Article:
On bank disclosure and subordinated debt
AbstractFollowing Pillar 3 of the new Basel Capital Adequacy Proposals (Basel II), we analyse the effects of disclosure in the banking sector in a stylised setting of delegated portfolio management. We first consider the interaction between the shareholder and the manager of a bank - the manager has to exert risk monitoring effort in order to decrease the bank's probability of default. Disclosure is captured through a signal about the manager's effort and it is shown that the shareholder desires full disclosure (a perfect signal) so as to implement the first best level of effort. We then introduce a third stakeholder that has fixed claims on the bank, the debt-holder. This agent introduces a counteracting effect: the shareholder may not desire full disclosure anymore given that a lower level of disclosure allows the bank to improve its perceived probability of default, which in turn decreases its financing costs. This implies that subordinated debt itself may not increase the soundness of the banking sector unless it is accompanied by measures of compulsory disclosure.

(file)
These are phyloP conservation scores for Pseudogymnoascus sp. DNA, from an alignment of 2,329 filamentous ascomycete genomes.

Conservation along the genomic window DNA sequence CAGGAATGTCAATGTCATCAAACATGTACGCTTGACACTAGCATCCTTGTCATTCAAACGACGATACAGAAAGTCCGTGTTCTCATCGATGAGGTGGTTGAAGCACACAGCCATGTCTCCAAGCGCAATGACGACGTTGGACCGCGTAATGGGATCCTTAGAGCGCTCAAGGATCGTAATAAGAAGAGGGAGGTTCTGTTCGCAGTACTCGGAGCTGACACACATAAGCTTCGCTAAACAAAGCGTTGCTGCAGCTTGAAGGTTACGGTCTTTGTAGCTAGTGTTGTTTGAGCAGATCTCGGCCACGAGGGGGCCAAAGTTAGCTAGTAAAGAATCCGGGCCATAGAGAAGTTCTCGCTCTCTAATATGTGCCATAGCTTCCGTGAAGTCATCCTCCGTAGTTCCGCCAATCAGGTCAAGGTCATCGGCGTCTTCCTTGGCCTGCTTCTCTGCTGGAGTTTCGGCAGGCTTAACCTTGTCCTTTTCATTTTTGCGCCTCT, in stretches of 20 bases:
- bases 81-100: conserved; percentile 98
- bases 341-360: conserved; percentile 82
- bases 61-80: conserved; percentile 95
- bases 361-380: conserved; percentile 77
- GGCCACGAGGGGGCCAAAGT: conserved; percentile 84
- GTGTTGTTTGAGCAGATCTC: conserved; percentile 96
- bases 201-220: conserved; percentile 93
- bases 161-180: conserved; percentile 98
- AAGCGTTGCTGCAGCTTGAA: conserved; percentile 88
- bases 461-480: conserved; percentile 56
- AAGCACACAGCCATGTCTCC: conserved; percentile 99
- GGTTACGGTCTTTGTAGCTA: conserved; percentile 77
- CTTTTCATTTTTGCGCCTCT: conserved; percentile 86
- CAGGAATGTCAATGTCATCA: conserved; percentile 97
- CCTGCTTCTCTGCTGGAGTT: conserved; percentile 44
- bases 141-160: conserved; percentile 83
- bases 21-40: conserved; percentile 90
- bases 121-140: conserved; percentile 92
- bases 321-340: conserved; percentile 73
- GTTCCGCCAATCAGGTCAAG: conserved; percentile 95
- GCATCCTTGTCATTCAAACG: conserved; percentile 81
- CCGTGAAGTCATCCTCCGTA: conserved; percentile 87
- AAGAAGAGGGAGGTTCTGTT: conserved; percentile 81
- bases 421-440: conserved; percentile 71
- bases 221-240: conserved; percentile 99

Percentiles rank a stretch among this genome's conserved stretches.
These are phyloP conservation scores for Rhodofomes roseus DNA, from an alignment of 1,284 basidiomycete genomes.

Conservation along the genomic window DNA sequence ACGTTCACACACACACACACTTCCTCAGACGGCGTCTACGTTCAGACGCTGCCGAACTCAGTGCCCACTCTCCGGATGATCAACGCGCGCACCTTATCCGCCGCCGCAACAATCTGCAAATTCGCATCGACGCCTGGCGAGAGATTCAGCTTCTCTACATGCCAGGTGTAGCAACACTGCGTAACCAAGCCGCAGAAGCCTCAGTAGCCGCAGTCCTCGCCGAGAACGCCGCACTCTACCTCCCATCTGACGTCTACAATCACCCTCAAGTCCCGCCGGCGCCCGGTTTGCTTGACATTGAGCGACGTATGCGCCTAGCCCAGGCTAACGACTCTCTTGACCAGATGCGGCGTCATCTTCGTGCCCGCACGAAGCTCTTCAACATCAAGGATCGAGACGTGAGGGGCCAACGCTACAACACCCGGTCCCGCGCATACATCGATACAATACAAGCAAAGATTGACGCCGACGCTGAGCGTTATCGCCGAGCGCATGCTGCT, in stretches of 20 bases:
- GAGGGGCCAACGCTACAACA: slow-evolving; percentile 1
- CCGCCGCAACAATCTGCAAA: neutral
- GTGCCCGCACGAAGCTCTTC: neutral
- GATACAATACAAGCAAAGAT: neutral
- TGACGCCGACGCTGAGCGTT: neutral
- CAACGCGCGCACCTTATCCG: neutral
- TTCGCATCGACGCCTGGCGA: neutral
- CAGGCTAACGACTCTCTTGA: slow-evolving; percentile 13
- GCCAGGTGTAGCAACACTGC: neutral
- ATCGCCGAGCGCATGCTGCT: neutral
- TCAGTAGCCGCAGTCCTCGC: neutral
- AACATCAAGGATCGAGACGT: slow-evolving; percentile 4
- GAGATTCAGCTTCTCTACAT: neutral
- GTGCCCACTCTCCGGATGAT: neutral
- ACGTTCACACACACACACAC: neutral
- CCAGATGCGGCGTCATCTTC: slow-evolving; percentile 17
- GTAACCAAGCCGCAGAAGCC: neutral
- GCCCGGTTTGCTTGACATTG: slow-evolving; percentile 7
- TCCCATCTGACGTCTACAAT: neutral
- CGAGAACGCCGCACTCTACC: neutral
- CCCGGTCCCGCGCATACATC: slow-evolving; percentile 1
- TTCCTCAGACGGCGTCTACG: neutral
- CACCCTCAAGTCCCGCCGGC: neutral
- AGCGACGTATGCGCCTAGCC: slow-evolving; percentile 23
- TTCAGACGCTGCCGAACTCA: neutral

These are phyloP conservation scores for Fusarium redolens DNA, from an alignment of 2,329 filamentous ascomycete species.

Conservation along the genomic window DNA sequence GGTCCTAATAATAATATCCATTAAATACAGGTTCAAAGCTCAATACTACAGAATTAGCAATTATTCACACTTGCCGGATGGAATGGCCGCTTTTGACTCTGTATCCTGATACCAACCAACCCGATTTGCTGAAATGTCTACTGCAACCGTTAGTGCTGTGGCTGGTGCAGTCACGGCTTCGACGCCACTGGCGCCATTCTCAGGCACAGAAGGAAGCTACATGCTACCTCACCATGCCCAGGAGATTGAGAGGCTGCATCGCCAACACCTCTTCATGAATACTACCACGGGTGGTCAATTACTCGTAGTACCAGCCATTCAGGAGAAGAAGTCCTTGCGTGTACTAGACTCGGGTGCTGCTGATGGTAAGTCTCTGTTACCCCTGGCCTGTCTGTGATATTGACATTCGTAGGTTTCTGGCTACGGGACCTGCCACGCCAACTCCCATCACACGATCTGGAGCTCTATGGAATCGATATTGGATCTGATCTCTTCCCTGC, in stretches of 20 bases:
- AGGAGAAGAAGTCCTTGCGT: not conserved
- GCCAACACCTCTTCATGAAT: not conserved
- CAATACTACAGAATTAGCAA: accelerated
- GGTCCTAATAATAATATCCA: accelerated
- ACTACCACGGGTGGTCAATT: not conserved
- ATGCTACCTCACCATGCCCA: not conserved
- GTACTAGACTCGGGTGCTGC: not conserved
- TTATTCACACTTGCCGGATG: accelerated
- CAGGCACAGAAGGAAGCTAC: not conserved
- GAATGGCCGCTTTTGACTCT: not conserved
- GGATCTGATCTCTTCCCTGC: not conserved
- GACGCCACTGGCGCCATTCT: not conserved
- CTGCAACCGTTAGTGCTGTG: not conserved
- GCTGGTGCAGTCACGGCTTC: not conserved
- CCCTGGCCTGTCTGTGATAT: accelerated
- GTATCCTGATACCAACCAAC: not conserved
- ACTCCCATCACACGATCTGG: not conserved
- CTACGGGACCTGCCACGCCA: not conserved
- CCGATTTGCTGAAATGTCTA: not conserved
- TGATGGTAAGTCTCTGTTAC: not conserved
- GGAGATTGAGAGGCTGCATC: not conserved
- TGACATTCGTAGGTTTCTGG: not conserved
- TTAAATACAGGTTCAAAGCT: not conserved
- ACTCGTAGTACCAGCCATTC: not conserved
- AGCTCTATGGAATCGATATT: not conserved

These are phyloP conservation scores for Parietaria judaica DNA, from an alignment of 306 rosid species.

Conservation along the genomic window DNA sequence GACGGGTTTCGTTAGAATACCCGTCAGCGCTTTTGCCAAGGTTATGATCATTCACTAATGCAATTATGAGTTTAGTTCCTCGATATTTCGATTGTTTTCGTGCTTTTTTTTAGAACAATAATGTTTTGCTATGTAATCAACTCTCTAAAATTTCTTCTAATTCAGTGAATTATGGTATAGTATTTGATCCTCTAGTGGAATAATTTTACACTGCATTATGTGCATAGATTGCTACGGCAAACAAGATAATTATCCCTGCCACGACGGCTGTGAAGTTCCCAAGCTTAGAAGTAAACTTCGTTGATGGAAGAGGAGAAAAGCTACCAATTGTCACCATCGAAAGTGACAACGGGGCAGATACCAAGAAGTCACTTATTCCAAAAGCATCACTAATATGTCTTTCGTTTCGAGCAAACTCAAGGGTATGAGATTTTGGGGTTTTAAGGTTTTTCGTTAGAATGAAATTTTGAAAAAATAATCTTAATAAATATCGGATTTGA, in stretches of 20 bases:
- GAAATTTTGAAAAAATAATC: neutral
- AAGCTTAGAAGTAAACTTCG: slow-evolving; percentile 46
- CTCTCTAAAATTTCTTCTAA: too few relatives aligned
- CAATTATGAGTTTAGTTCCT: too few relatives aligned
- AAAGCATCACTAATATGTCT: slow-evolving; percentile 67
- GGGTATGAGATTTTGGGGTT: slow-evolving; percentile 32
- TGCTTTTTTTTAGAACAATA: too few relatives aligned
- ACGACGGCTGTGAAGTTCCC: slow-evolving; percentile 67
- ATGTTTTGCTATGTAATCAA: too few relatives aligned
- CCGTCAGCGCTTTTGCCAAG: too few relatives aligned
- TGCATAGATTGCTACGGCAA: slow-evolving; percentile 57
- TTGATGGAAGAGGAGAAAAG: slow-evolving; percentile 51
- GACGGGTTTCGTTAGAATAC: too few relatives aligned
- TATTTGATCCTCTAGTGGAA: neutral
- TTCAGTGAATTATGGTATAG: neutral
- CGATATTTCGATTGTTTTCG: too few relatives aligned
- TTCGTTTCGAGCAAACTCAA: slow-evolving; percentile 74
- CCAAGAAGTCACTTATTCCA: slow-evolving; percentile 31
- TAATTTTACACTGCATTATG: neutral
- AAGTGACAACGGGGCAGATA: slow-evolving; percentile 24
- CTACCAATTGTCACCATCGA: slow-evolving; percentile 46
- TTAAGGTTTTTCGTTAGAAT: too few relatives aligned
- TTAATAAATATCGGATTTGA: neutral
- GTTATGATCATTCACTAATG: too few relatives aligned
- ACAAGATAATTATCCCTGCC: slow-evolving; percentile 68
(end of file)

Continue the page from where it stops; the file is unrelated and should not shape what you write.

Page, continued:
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Bibliographic InfoPaper provided by London School of Economics and Political Science, LSE Library in its series LSE Research Online Documents on Economics with number 28650.
Date of creation: 2005
Date of revision:
Publication status: Published in Cuadernos de Economía, 2005, 28(77-78), pp. 45-80. ISSN: 0210-0266
bank disclosure; subordinated debt; delegated portfolio management;
Find related papers by JEL classification:
- F3 - International Economics - - International Finance
- G3 - Financial Economics - - Corporate Finance and Governance
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